Bills Introduced To Deal With Anti-Book Bans

A display of banned books sits in a Barnes & Noble book store in Pittsford, N.Y., on Sept. 25, 2022. With legislators in Florida barring even the mention of being gay in classrooms and similar restrictions being considered in other states, books with LGBTQ+ themes remain the most likely targets of bans or attempted bans at public schools and libraries around the country, according to a report earlier this year. AP file photos

The banning of books is a topic of concern for at least three Assembly Democrats.

Assemblyman Charles Lavine, D-Glens Cove, Assemblywoman Dr. Anna Kelles, D-Ithaca, and Assenblyman Brian Cunningham, D-Brooklyn, introduced bills within days of each other that would deal with book bans. None of the legislation is likely to be taken up until the next regular state legislative session begins in January.

Lavine was first with A.7830, which stipulates that publicly funded libraries can’t ban books because of partisan or doctrinal disapproval. He proposes every library that receives state money adopt the American Library Association’s library bill of rights, which states materials should not be proscribed or removed because of partisan or doctrinal disapproval. Libraries would also be given the option of creating a statement prohibiting the practice of banning books or other materials within the library or library system. Lavine also wants school boards to adopt similar language for school libraries.

“Book banning, a form of censorship, occurs when private individuals, government officials, or organizations remove books from libraries, school reading lists, or bookstore shelves because they object to their content, ideas, or themes,” Lavine wrote. “In New York state, there is evidence of at least 13 book bans in four school districts. The issue has been playing out locally in school board meetings and social media pages.”

According to a March report by the Associated Press, attempted book bans and restrictions at school and public libraries set a record in 2022, according to a new report from the American Library Association. More than 1,200 challenges were compiled by the association in 2022, nearly double the then-record total from 2021 and by far the most since the ALA began keeping data 20 years ago. Lavine cited a PEN America report showing from July to December 2022, there were 1,477 cases of books being removed, up from 1,149 during the previous six months.

Heather Hutto, executive director of Bristow Public Library, center, along with former President of United for Libraries Skip Dye, left, and Executive Director of the Digital Public Library of America John Bracken, right, speaks during a panel discussion about understanding and combating book bans at the American Library Association’s annual conference and exhibition on Friday, June 23, at McCormick Place in Chicago.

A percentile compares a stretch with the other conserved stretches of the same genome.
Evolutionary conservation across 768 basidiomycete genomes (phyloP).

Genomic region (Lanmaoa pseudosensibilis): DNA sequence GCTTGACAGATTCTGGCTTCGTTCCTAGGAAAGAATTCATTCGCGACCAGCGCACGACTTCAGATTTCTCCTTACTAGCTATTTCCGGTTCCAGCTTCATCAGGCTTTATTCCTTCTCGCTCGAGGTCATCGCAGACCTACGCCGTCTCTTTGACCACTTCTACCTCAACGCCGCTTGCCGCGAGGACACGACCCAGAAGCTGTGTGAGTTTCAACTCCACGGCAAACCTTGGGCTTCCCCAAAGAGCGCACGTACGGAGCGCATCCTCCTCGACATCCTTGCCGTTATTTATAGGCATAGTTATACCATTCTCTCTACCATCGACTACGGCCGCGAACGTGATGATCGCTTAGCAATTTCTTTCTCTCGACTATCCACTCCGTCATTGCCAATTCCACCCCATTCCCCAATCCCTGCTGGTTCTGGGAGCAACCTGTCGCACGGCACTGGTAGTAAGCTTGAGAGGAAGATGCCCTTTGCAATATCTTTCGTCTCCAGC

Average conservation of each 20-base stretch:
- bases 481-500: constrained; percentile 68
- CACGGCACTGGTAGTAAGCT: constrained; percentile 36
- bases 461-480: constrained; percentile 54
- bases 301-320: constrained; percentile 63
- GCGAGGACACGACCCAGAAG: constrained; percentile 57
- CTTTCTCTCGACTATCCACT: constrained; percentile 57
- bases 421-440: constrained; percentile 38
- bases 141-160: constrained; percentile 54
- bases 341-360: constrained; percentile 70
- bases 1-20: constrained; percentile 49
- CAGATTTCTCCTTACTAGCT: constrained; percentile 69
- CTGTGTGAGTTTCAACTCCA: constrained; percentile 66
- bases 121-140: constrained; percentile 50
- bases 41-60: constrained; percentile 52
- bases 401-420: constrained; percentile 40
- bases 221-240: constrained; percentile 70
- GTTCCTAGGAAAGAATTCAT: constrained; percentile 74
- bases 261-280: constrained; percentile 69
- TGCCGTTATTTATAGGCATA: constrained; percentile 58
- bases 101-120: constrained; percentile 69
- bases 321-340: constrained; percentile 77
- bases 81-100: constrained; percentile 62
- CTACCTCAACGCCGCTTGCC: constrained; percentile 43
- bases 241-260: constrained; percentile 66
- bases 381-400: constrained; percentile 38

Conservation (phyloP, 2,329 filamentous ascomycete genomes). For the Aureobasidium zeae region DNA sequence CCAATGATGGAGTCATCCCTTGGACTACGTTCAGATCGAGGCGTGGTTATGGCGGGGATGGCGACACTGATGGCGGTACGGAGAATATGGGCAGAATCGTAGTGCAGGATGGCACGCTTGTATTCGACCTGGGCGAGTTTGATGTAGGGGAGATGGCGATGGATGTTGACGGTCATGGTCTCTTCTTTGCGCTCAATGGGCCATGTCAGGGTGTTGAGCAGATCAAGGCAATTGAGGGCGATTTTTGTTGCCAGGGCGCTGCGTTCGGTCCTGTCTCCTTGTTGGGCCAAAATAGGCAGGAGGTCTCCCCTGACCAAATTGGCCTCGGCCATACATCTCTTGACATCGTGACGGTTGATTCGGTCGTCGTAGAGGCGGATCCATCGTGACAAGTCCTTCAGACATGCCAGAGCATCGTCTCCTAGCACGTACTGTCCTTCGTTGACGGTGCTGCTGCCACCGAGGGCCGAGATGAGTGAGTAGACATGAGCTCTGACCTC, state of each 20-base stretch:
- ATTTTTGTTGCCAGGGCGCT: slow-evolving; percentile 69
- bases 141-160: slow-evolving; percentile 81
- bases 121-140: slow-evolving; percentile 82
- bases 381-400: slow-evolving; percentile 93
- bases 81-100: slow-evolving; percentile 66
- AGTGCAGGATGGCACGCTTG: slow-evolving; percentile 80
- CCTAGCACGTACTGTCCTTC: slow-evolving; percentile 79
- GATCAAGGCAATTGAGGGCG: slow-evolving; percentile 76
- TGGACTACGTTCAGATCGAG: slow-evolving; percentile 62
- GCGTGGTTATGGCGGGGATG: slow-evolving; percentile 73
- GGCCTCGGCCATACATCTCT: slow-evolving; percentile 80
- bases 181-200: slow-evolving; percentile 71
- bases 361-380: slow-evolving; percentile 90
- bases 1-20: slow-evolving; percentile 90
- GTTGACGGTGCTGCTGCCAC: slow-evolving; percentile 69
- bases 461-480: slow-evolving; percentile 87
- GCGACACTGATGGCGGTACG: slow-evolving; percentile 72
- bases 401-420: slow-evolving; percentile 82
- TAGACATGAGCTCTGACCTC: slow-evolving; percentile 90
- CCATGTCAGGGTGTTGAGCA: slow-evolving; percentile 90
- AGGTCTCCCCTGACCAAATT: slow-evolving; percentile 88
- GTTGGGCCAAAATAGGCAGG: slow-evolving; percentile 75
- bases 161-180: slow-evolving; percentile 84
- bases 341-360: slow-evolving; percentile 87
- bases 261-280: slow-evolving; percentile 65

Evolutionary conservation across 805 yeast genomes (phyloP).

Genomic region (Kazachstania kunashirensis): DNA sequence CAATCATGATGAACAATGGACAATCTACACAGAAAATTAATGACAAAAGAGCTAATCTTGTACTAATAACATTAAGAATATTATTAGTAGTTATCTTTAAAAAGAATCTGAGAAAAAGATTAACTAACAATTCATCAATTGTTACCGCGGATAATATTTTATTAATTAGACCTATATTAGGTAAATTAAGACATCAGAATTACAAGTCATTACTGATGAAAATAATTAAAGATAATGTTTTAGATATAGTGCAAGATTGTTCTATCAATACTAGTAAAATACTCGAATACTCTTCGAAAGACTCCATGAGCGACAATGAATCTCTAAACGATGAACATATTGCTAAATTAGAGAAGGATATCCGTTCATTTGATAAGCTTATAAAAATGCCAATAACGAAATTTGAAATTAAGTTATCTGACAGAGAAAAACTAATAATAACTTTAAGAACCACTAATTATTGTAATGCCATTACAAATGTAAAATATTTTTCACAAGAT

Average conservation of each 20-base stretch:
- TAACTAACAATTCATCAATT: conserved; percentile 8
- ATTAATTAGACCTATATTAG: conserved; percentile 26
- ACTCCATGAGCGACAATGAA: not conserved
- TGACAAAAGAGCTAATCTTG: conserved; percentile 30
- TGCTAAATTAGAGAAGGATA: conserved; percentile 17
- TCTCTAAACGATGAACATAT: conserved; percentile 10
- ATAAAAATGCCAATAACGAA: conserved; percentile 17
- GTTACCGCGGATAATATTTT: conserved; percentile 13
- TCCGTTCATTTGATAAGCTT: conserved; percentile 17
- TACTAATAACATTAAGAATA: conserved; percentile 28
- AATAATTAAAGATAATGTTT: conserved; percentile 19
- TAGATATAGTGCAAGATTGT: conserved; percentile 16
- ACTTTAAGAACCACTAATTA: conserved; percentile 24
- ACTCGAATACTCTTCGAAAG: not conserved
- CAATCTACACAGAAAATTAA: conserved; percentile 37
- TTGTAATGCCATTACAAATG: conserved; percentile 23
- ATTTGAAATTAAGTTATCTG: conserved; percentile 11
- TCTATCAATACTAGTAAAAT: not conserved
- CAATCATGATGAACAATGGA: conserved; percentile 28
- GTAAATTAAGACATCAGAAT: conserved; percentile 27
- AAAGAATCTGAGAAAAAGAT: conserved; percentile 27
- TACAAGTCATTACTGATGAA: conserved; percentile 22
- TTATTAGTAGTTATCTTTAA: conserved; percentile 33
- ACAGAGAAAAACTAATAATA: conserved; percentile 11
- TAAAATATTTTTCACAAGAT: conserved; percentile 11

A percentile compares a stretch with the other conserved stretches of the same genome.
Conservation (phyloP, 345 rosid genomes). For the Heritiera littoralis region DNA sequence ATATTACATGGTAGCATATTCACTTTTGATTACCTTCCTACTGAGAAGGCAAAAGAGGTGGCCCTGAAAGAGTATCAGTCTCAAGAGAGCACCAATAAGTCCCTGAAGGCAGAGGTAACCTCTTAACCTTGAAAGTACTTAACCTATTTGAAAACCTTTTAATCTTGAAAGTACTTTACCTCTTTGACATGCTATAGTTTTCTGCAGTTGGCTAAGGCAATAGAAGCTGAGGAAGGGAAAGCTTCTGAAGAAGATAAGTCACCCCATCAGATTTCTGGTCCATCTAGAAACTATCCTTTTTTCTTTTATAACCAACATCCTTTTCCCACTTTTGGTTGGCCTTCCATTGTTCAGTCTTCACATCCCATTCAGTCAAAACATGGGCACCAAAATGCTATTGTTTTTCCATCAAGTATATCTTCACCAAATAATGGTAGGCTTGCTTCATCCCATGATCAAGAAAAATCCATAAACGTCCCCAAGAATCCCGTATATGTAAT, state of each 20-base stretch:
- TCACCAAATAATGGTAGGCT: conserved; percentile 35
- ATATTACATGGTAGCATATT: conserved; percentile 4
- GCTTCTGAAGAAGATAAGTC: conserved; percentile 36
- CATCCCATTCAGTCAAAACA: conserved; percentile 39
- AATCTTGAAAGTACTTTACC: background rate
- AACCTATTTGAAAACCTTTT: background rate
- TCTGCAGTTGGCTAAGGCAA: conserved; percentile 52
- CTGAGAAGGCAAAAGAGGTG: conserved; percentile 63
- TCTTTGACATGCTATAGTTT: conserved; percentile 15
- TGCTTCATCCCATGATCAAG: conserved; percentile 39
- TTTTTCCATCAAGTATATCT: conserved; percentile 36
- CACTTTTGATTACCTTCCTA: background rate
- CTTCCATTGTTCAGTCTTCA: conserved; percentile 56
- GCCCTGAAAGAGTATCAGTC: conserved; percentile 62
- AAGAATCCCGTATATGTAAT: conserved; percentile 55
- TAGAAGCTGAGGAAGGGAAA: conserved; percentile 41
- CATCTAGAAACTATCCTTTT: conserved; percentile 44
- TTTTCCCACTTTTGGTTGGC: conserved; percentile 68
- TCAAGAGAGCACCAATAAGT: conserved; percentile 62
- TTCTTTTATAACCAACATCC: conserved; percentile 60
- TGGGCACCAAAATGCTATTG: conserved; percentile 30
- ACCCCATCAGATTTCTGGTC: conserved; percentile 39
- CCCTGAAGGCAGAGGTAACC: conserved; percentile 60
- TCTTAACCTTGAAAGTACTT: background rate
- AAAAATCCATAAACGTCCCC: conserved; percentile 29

At the same time, Kelles and Cunningham propose withholding aid to libraries that ban books. Kelles (A.7843) wants to require libraries to have policies prohibiting the banning of books in order to receive state aid by adding a stipulation to the state Education Law.

“Many municipalities and states across America are:banning books from libraries that help the community understand and relate to our society, history, and diversity of identities and backgrounds,” Kelles wrote in her legislative justification. “‘Protecting’ the public and children from the written word and difficult or uncomfortable realities does nothing to ensure people understand history and prevent such outcomes in future. This bill protects our libraries from arbitrary and counterproductive censorship that infringes the freedom of speech and access to critical knowledge.”

Cunningham, meanwhile, proposes a similar system in A.7878 by changing state law to state that libraries won’t receive state aid unless they adopt the American Library Association’s Library bill of rights or develop their own policies prohibiting book bans. Libraries would be given 90 days from the bill’s signing to take action.

Some books have been targeted by liberals because of racist language — notably Mark Twain’s “The Adventures of Huckleberry Finn” — but the majority of complaints come from conservatives, directed at works with LGBTQIA+ or racial themes, according to an Associated Press report. They include Maia Kobabe’s “Gender Queer,” Jonathan Evison’s “Lawn Boy,” Angie Thomas’ “The Hate U Give” and a book-length edition of the “1619 Project,” the Pulitzer Prize-winning report from The New York Times on the legacy of slavery in the U.S.

Bills facilitating the restriction of books have been proposed or passed in Arizona, Iowa, Texas, Missouri and Oklahoma, among other states. In Florida, where Gov. Ron DeSantis has approved laws to review reading materials and limit classroom discussion of gender identity and race books pulled indefinitely or temporarily include John Green’s “Looking for Alaska,” Colleen Hoover’s “Hopeless,” Margaret Atwood’s dystopian novel “The Handmaid’s Tale” and Grace Lin’s picture story “Dim Sum for Everyone!”

“Censorship and book banning are counter to the values we hold dear in New York state,” Cunningham wrote in his legislative justification “Through these practices, history, culture, and identities are erased. Learning from others who may have differing viewpoints from us is crucial to a healthy democracy. This bill would prohibit the banning of books by withholding state funding from any library or system that seeks to do so. Libraries must either adopt the American Library Association’s Library Bill of Rights or develop their own statements against banning books.”


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